Mobile Phone Text Intervention for Smoking Cessation

Study Questions:

Does a mobile health (mHealth) text messaging intervention improve smoking cessation among young adults?

Methods:

This was a single-blind, two-arm randomized controlled trial conducted between October 2014 and April 2015. The trial, entitled Nicotine Exit [NEXit], enrolled participants who were willing to set a quit date within 1 month of enrollment. All college and university students throughout Sweden were contacted by email about the study. The intervention included a 1- to 4-week motivational phase during which the participants set their quit date. The interventional arm also received 157 text messages based on components of effective smoking cessations. Messages were sent over 12 weeks. The control group received one text every 2 weeks thanking them for participating in the study, with delayed access to the intervention. The primary outcomes of interest were self-reported abstinence from smoking defined as ≤5 cigarettes over the past 8 weeks and a 4-week point prevalence of complete smoking cessation (approximately 4 months after the quit date).

Results:

A total of 1,590 participants were randomized, most of which were between the ages of 21 and 30 years. A total of 827 (69.3% women) received the intervention and 763 (68.4% women) were included in the control group. Primary outcome data were available for 783 (94.7%) of the intervention group and 719 (94.2%) of the control group. There were no significant differences in sociodemographic factors or smoking characteristics between groups. At baseline, participants were smoking a median of 63 cigarettes per week in the intervention group and 70 cigarettes per week in the control group. Eight-week prolonged abstinence was reported by 203 participants (25.9%) in the intervention group and 105 (14.6%) in the control group. Complete cessation for 4 weeks was reported by 161 (20.6%) participants in the intervention group and 102 (14.2%) participants in the control group, a mean (standard deviation) of 3.9 (0.37) months after the quit date. The adjusted odds ratios for these findings were 2.05 (95% confidence interval [CI], 1.57-2.67) and 1.56 (95% CI, 1.19-2.05), respectively.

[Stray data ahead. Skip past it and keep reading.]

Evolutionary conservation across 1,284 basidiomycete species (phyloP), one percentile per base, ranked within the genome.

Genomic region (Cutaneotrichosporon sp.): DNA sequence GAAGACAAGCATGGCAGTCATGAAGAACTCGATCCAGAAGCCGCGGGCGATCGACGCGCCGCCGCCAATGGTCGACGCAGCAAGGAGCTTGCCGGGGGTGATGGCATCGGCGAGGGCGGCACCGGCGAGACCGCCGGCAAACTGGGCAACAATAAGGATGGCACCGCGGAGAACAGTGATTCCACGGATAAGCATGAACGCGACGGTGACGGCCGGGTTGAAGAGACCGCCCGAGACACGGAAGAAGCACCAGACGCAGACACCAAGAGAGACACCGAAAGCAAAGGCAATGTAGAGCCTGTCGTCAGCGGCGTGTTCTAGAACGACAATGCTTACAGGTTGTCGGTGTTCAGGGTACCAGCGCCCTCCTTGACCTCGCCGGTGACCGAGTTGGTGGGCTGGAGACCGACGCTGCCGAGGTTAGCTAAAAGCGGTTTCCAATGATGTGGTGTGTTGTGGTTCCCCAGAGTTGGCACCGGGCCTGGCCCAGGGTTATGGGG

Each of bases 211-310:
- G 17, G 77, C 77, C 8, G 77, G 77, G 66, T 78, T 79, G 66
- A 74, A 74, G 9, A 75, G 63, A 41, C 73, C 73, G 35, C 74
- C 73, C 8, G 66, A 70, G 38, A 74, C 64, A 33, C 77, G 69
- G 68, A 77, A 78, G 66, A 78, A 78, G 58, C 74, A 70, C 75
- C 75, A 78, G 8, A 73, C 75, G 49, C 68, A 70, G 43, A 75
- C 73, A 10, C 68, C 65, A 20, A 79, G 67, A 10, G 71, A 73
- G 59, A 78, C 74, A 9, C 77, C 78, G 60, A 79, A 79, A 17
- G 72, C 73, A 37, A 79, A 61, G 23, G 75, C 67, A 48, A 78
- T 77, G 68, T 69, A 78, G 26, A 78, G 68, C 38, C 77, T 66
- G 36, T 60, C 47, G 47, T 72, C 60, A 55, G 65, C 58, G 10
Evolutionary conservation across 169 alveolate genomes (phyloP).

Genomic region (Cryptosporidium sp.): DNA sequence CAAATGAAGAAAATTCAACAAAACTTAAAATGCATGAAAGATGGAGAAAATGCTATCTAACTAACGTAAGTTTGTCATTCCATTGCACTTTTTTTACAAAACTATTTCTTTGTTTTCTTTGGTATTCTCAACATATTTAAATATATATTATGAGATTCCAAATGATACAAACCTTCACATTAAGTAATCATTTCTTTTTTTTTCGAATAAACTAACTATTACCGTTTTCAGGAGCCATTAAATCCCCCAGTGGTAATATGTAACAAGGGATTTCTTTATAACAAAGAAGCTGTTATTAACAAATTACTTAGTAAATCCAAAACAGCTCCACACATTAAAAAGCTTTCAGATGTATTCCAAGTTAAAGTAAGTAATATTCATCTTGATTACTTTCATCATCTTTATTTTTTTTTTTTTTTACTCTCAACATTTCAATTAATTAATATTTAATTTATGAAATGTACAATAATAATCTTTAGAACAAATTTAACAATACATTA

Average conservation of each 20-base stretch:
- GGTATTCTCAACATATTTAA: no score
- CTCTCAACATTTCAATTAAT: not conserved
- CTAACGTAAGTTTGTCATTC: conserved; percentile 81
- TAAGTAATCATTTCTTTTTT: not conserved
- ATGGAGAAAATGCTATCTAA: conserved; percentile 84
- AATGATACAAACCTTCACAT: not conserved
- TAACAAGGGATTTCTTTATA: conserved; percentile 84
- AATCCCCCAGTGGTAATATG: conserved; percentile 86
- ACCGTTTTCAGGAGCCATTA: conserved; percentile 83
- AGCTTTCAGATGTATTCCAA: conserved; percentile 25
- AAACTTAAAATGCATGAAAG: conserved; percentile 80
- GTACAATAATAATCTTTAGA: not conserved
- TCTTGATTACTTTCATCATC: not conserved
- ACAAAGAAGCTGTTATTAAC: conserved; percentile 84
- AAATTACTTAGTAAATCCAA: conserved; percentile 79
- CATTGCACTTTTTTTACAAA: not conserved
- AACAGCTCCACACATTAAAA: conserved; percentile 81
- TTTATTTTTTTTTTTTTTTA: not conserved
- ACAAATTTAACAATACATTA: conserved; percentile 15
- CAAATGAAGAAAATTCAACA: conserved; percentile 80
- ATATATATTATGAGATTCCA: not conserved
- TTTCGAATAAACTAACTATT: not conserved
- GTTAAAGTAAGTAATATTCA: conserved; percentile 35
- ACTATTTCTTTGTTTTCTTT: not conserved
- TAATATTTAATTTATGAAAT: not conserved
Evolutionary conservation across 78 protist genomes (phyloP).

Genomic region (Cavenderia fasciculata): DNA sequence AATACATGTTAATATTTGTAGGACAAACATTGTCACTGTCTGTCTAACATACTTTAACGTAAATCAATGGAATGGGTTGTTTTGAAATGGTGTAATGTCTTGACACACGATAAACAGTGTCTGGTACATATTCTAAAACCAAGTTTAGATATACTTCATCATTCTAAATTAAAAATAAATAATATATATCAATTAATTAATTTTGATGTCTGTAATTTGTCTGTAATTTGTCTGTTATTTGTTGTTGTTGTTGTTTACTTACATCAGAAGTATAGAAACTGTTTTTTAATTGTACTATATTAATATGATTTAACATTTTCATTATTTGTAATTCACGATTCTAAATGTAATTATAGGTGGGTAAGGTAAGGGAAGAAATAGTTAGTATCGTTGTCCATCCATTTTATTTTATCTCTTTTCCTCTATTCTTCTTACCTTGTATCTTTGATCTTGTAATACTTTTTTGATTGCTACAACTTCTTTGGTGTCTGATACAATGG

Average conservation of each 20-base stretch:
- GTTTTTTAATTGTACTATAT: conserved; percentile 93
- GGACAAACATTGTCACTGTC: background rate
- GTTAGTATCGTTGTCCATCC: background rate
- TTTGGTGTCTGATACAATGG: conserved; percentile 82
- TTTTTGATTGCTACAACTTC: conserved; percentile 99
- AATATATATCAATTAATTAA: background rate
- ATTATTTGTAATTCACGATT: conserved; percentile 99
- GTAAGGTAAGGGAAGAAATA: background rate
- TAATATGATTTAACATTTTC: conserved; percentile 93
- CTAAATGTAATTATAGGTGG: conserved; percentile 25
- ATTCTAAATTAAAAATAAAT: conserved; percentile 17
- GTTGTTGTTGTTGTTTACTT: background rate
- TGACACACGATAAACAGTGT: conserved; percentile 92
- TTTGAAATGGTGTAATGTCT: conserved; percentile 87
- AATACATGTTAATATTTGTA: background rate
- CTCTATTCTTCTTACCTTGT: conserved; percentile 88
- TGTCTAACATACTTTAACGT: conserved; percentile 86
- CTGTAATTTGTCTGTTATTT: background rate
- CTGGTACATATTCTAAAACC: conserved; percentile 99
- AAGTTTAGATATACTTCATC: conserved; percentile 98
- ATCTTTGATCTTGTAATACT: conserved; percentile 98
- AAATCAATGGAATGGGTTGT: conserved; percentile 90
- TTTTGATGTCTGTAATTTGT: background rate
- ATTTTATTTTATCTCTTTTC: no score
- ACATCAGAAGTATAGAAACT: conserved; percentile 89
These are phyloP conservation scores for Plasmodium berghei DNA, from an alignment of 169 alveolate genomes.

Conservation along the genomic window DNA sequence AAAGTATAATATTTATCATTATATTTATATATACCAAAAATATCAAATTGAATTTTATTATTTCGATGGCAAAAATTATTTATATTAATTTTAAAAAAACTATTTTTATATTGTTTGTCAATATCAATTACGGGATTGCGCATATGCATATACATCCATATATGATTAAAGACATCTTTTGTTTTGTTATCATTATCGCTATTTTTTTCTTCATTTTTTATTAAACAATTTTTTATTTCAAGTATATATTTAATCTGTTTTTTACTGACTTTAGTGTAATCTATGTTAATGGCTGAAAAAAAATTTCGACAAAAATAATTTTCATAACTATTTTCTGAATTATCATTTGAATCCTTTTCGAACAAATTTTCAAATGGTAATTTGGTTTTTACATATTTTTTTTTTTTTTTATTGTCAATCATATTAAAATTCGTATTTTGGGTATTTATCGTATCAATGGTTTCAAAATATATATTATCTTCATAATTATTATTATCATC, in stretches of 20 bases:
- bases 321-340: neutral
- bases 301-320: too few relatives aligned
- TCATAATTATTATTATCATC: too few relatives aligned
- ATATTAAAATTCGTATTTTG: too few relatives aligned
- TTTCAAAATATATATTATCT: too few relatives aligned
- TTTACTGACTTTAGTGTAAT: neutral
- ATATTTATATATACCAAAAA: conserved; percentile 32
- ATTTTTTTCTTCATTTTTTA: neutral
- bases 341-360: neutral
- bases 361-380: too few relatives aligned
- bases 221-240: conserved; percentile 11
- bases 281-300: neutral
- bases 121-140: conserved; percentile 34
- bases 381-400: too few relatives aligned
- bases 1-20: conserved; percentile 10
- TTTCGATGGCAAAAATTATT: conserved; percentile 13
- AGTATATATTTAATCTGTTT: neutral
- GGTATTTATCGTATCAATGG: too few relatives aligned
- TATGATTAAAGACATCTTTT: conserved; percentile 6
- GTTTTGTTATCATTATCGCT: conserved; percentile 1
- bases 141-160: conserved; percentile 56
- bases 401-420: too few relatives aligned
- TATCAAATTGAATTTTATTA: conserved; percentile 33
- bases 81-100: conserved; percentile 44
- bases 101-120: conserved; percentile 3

Conclusions:

The investigators concluded that the effects observed in this trial are comparable with those for traditional smoking cessation interventions. Also, the simple NEXit intervention has the potential to improve the uptake of effective smoking cessation interventions.

Perspective:

This trial supports the use of mHealth interventions such as text messaging for smoking cessation. Combining such interventions with other interventions may be synergistic for smoking cessation.

Clinical Topics: Congenital Heart Disease and Pediatric Cardiology, Prevention, CHD & Pediatrics and Arrhythmias, CHD & Pediatrics and Prevention, CHD & Pediatrics and Quality Improvement, Smoking

Keywords: Health Promotion, Nicotine, Primary Prevention, Self Report, Smoking, Smoking Cessation, Telemedicine, Text Messaging, Tobacco Use, Young Adult


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